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Panel members: Meredith Levine (CHAIR), Kathy English, Esther Enkin and Julian Sher

A release goes out about a major new study linking increased reported cases of depression in young men to online gaming. A newsroom editor assigns a reporter with the command: “Get me a depressed gamer.” The reporter does indeed find a young man through connections, sends him a text identifying her and her news organization and requesting an interview. He agrees to tell his story. The day after the piece is posted online and sent out on Twitter, the young man is called into his boss’s office at the company where he’s worked for five years as a security guard. His depression makes him a liability on the job, he’s told as he’s handed a pink slip. The young man did not anticipate his conversation with the reporter could have negative consequences.

This is a hypothetical but plausible story that raises many tough questions about consent transactions between journalists and non-expert subjects.

That’s what the CAJ advisory committee discovered when we landed on the issue of informed consent, or, more specifically, on the methods journalists use to gain consent from their subjects and sources, especially those who are vulnerable and/or marginalized. We were caught between two really important competing values – serving the public interest and minimizing harm. Consent protocols felt like a rabbit hole that could undermine our ability to tell important stories.

Four panel members volunteered to take on the issue: Meredith Levine, a Western University journalism professor whose thesis focused on the issue- and three leading minds from the front lines of journalism practice  – Toronto Star Public Editor Kathy English, CBC Ombudsman Esther Enkin and Julian Sher, Senior Producer for CBC’s the Fifth Estate.  

We began the discussion by posing five questions:

  1. Does current media law on consent offer enough protection to subjects and sources?
  2. How big a risk is there for bad things to happen to people because they are interviewed by journalists?
  3. When it comes to vulnerable people, should journalists expand their role beyond public information provider to be advocate or caretaker?
  4. How should we balance the principle of serving the public with the idea of minimizing the harm we impose particularly on vulnerable and marginalized subjects?
  5. What proposals can we offer for doing a better job of consent with vulnerable and marginalized subjects?

As is perhaps to be expected, when views diverged, opinion split between the practitioners on one side and the educator on the other.  As we explored further, though, the conversation began to shift. We read through and debated a set of arguments supporting strengthened consent protocols provided by Meredith Levine. And as journalists and citizens, we witnessed the increasingly horrific impact of social media bullying on young people. As a result, several members came to recognize that the simple construction of public interest on the one side and the needs of subjects and sources on the other failed to satisfactorily address the risk of harm participating in journalism stories may pose for inexperienced and vulnerable sources.

We remain committed to serving the public interest, but we have come to recognize the need to be mindful in our approach to sources, and that in an environment where every action and utterance can be magnified through social media, we must think about sources in a different way.  The dialogue you are going to read here is an attempt to find a way that honours the value of public interest but is mindful of the potential harm.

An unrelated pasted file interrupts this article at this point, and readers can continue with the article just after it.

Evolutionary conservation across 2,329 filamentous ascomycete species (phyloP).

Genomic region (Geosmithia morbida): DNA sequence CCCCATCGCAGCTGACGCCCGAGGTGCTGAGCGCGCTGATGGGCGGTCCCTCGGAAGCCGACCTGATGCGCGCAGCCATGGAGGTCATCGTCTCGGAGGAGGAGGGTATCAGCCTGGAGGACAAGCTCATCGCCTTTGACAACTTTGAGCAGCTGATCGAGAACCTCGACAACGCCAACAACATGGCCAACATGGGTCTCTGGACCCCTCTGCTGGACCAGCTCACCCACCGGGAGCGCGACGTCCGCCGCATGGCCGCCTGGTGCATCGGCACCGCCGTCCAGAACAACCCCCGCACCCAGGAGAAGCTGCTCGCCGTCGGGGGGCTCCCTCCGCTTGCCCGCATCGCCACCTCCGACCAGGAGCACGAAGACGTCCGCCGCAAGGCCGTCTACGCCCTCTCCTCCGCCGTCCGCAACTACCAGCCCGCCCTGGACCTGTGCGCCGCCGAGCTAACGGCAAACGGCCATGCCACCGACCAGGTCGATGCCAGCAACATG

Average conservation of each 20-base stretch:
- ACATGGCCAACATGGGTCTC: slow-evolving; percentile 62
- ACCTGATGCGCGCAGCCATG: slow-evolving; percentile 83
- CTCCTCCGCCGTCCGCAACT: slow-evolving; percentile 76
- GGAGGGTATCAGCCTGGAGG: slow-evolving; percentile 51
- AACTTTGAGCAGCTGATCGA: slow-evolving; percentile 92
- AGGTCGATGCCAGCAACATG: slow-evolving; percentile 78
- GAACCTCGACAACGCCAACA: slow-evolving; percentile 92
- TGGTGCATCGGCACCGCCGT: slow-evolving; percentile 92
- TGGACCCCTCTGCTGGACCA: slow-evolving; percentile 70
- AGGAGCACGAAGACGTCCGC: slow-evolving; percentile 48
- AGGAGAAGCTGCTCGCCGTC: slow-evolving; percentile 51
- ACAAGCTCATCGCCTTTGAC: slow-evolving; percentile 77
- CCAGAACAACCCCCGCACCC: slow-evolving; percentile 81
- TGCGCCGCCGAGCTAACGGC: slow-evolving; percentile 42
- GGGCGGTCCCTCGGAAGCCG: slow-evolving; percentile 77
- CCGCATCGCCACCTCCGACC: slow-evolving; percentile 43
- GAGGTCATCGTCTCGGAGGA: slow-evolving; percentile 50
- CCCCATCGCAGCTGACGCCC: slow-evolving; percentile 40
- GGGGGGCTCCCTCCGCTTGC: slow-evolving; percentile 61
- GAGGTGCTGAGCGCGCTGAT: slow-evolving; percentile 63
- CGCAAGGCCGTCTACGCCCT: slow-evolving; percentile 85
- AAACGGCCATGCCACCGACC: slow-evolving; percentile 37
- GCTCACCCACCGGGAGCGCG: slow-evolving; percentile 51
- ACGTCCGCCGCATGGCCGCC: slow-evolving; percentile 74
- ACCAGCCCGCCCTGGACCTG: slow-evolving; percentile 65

Introduction to dialogue on consent            

Under Canadian law the only information a reporter must disclose to a subject or source in order to obtain legal consent to conduct an interview and publish its contents is the reporter’s name and that of their employer. This meagre consent requirement is not only legal but ethical according to the established norms of journalism practice which uphold a prima facie duty to the public interest. As the American journalism scholars Philip Seib and Kathy Fitzpatrick argue, “To whom does a journalist owe his or her principal loyalty – source or public? Remove sympathy and the answer is easy: the public.” That’s a fair ethical standard when dealing with a media-seasoned public figure who understands what’s at stake before she opens her mouth, or presses send on an email or text. But does it need to be applied with more care and consideration when dealing with inexperienced, particularly vulnerable or marginalized (i.e. those without power or protection) members of society?

This question is being posed for one simple reason: sharing information with a reporter is not a risk free act. There is a range of potential consequences for subjects and sources. Not all of them are bad. Stories of personal struggle can lead to offers of financial aid and other kinds of help, support and attention.  But negative things can happen too after these stories are published.

Subjects can end up feeling mild “source remorse” on seeing their words and life made public, or a stronger sense of public humiliation. More seriously, they could, as in the hypothetical scenario, lose their job, or get cut off from their insurance, experience strain on personal relationships and/or mental health problems.

In the online universe, the source may be subjected to ridicule or hostility in the comments that follow an online story or within social media.

Journalists with a few years of practice under their belt are indeed aware of the potential pitfalls associated with publicizing private information.  Not every possible consequence can be anticipated or foreseen, but journalists often know more about these risks than do inexperienced subjects and sources. Yet we usually refrain from sharing this information. Yes, all of us – including subjects and sources – live in an age of social media, but most of us haven’t experienced firsthand a Facebook or Twitter flame-out.

Below is a discussion of this issue that offers some significant difference in perspective.

1. Does current media law on consent offer enough protection to subjects and sources?

Response from English, Enkin and Sher

We believe journalists must take every step to respect our sources and our interview subjects, but we see legal minefields here in any requirement that goes beyond identifying ourselves as journalists.